I admit I only heard this term ‘white default’ not that long ago, thanks to a note on Twitter.  It made me realize how deeply the teachings of my life had been ingrained in me without conscious or critical thought.  Which, given some of what I’ve lived as an Indigenous person is saying quite a bit.

I read an article explaining this phenomenon of recent understanding in Salon Magazine called, “How can white Americans be free”?  The writer, Kartina Richardson, said that, “The default belief that the white experience is a neutral and objective one hurts both white and American culture”.  I suggest that’s very applicable to most of the world.   She goes on:

“…The beginning; in the beginning there was Whiteness. This is the glittering starting point. This is The Default. This is what we measure everything else against”.

“Whites are free from the constant awareness (and subsequent constant paranoia) of existing in another person’s world. Because The Default has so successfully dominated our subconscious, because our egos have been shaped by it from the moment of birth, we perpetuate it in micro ways while fighting inequality with more obvious actions”.

We know this though, right? Because we did the eyes closed exercise and saw what we did.

Let’s close our eyes again and this time, let’s imagine all those portraits in those fine institutional halls as brown or black. Pay attention to your reaction as your imagination walks by them.  Now, picture Jesus as black or brown, how does that feel?  Odd, strange, uncomfortable?  And yet, the likelihood that that is how He actually looked is 100%.  Still, that is unacceptable for a large swath of people, Christians or not.  Interesting, no?

It’s that discomfort, one must realize, that is felt every day from the other side of the ‘unwashed’ fence, as in the not whitewashed, people of color.  This is what is at the centre of the differences. It’s only the beginning of why there really isn’t a level playing field for all to prosper and succeed.

Kartina expands the thought as this: “Whiteness as The Default keeps brown people in subjugation by convincing them that every part of their being, physical, spiritual and emotional, exists within a white narrative. When you are made to exist within something you are forced to be smaller than that which contains you. This is precisely the basis of racist thought. Brown existence, brown consciousness is smaller”.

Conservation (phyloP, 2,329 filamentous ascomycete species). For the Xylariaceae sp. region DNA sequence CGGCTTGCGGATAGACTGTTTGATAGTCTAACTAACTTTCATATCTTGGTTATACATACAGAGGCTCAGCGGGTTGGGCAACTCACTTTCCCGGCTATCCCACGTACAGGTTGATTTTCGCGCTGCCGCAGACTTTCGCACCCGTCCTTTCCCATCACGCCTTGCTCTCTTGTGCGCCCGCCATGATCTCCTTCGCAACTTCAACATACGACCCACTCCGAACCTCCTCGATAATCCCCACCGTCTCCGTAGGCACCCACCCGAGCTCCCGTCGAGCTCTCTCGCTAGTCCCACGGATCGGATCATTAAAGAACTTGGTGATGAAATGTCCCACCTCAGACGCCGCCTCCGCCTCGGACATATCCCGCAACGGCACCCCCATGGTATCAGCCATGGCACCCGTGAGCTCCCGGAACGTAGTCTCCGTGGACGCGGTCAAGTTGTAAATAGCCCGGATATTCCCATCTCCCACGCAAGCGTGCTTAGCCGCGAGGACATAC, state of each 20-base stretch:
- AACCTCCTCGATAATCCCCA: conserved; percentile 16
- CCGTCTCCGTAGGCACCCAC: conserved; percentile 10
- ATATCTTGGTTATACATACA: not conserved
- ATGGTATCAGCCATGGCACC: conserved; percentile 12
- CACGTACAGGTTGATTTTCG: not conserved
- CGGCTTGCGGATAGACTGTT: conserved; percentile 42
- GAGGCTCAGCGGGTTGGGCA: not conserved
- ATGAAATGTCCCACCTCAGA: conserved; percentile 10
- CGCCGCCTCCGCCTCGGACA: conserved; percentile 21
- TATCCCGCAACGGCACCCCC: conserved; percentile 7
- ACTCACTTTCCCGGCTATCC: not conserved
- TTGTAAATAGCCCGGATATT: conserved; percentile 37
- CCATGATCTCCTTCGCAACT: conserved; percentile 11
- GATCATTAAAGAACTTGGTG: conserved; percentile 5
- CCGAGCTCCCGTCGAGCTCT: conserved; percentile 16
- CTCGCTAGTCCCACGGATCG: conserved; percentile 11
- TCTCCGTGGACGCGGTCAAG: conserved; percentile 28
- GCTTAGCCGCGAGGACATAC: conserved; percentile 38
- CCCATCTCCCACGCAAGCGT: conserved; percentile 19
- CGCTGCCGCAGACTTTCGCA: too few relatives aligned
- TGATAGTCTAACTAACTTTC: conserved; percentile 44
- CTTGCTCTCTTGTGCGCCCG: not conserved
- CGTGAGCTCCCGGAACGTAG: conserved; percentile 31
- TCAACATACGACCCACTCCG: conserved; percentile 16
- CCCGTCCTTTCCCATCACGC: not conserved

I have certainly come to know what she is talking about.  I have encountered that first-hand, particularly by some people who thought I was getting ‘uppity’ when I began to write about the inequities and misconceptions about Indigenous peoples.  What I wrote was somehow seen as an attack and yet, I merely gave factual details to update old ideas and misconceptions.  Even that much myth-busting was too unsettling for some.

It showed me how strongly some people want to believe in the notion of their worlds, as opposed to what actually is.

How bizarre is it really though, when people of color are told their Creator is really a white guy who was actually born black or brown?

These demands to adhere to the whitewash are currently sealed into the cement of our societies. This is why it is so damned hard to get past the barriers that should not have been there in the first place, especially for the peoples who are the original inhabitants of said lands.  The fear of change and/or difference is at the heart of the need to keep plugging on this issue.

We know change is hard, even for the better. It’s not that white people are being asked to change their visions of Jesus or Santa, but mainly to revise the idea that only their visions can be trusted for themselves and for the rest of the world.

Those are the very thoughts that have created the environments we’ve been working to change for centuries now. This is what affects how people of color may or may not succeed in these standards set by white default.

It means that we have to consciously check our own thoughts and the statements we teach our children with, until that one magical day when the norm for our societies is equal representation in all those areas of everyday life and authority.

If you’re still not convinced that we have to actively pursue true color-blindness when it comes to true equality, check out this latest report published in the New York Times on January 3rd called, “Racial Bias, Even When We Have Good Intentions”.  Even blind tests produce the sadly expected results.

We really need to get to work, people.

RL

Posted in Discrimination, Life, Opinion, Racism, White Default | Tagged , , | 15 Comments

2014 in review – WordPress Summarized My Year – Thanks, WP Monkeys!

Some interesting numbers about where my readers come from, which countries they’re from – 136 so far, and the top five posts, for a start.  This is a fun year-end follow-up.

Thank you to all, for your interest, your support, and your generous kindnesses through 2014.  I wish you the very best of successes in 2015, and look forward to connecting with many more of you.

Cheers!

RL

“The WordPress.com stats helper monkeys prepared a 2014 annual report for this blog”.

Here’s an excerpt: